Bolarchimeg was 16 years old when she started attending Hope Church in Ulaanbaatar, the capital of Mongolia.
“My mother was against me going to church,” Bolarchimeg says. “She said, ‘You are wasting your time on these useless activities like reading the Bible every day. Wouldn’t it be better to spend that time on your study?’ God gave me the power to get through.”
In the months before he succumbed to cancer, David Bowie, the moré-smashing hedonist who resonated with a generation of young people, reconsidered the God he flouted most of his life as a rocker iconoclast.
As his life ebbed away quietly in the grips of end-stage liver cancer, there were signs the 69-year-old titan of rock and rebellion found peace with the Creator.
“He reassessed everything when he was terminally ill a year ago,” a family friend told the Sun UK. “He concluded there was something greater than all of us, and that may be some version of what others might call God. This was probably quite comforting. He certainly wasn’t scared of death.”
While he mostly abused drugs and lived like a libertine, Bowie searched through Buddhism, Satanism and Nietzsche’s existential philosophy for the balm to the raging angst in his soul. At one point he quipped that he had even tried to make a religion out of pottery and finally settled on singing as his faith of choice.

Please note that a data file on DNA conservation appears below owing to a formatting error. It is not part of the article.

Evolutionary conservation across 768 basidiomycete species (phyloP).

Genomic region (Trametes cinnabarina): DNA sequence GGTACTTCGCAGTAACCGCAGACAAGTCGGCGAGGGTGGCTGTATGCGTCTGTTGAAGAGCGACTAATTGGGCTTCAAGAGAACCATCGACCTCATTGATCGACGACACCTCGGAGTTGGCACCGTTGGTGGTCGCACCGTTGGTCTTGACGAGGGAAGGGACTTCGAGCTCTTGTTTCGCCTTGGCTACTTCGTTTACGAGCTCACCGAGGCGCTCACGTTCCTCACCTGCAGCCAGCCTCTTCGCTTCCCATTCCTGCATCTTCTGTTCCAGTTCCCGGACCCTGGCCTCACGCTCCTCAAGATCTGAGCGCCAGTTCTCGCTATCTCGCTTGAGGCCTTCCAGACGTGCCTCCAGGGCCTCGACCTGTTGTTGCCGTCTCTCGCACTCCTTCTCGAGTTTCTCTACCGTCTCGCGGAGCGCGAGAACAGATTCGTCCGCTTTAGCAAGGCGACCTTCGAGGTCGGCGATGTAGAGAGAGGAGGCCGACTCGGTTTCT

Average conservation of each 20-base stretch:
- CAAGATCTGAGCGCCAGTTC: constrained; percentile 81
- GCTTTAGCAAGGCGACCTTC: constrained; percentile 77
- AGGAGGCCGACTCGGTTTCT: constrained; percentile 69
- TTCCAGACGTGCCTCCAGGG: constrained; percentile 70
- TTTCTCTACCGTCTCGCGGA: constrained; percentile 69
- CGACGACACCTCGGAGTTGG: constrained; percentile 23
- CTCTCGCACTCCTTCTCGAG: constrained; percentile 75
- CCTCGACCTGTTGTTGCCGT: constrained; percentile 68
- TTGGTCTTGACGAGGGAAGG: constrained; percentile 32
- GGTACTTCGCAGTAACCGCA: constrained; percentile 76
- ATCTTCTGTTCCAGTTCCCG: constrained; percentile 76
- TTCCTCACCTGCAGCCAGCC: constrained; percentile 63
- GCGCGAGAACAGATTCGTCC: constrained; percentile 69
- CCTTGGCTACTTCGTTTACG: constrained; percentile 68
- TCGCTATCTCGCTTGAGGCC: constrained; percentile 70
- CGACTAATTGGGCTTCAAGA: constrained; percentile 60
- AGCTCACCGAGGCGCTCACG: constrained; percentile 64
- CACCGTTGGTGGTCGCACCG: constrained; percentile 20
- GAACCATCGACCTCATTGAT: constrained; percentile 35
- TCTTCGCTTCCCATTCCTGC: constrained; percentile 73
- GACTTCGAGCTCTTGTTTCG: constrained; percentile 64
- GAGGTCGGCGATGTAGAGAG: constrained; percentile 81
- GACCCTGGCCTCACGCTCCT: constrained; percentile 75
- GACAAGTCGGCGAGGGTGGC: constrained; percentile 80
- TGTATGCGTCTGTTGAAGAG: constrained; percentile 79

Still the London-born glam rock pioneer was searching. In an interview in 2003, he recognized he could never utterly reject faith. “I’m not quite an atheist,” he said. “I’m almost an atheist. (But) all the clichés are true. The years really do speed by. Life really is short as they tell you it is. And there really is a God.” Found out if it’s true: David Bowie Christian?
Although The Matrixbellows the standard New Age mantra of sinlessness, it undermines this thesis with Cypher’s betrayal of his comrades.
The major conflict is humans fighting against the machines, who personify evil — a not-so-original sci-fi plot. Deprived of solar power in post-apocalyptic world, the machines turn to cultivating humans in farms to supply their energy needs. A vast human population is kept docile in a holographic, computer-generated world. Only a few enlightened humans fight the machines in this world.
The nearly indestructible Agent Smith who suppresses the human rebellion.
The balance of the fight will fall to Neo, the foretold savior. But Neo doesn’t believe in himself. Most of the movie then is dedicated to him overcoming his lack of belief and
Morpheus tells Neo that humans are raised on farms to become batteries
accepting his fate as “the one.” The only evil is ignorance, a New Age philosophy with roots in Buddhism and Gnosticism, which is now embraced by humanists.
But a subplot undercuts the ignorance-is-evil myth. On the one hand, Cypher betrays the enlightened friends because he is tired of fighting and only wishes to return to the
software illusion world of blissful ignorance. But he also turns Judas because he loves Trinity, who is attracted to Neo. Thus, jealousy undoes this major thesis of the movie. The roots of evil lie in many desires.
I like The Matrix because it’s not mindless. But it also shows that the anti-God crowd cannot adequately grapple with evil. We Christians believe that evil lies in the human bosom. If a person follows the Spirit of God, he will conform more to God’s image and manifest compassion. But if a person unbridles his passions, he will fall into evil. Because evil lurks in all of us, we need a Savior, who forgives and transforms us daily. Achieving a higher consciousness, whether induced by occult or psychedelics, is not the answer.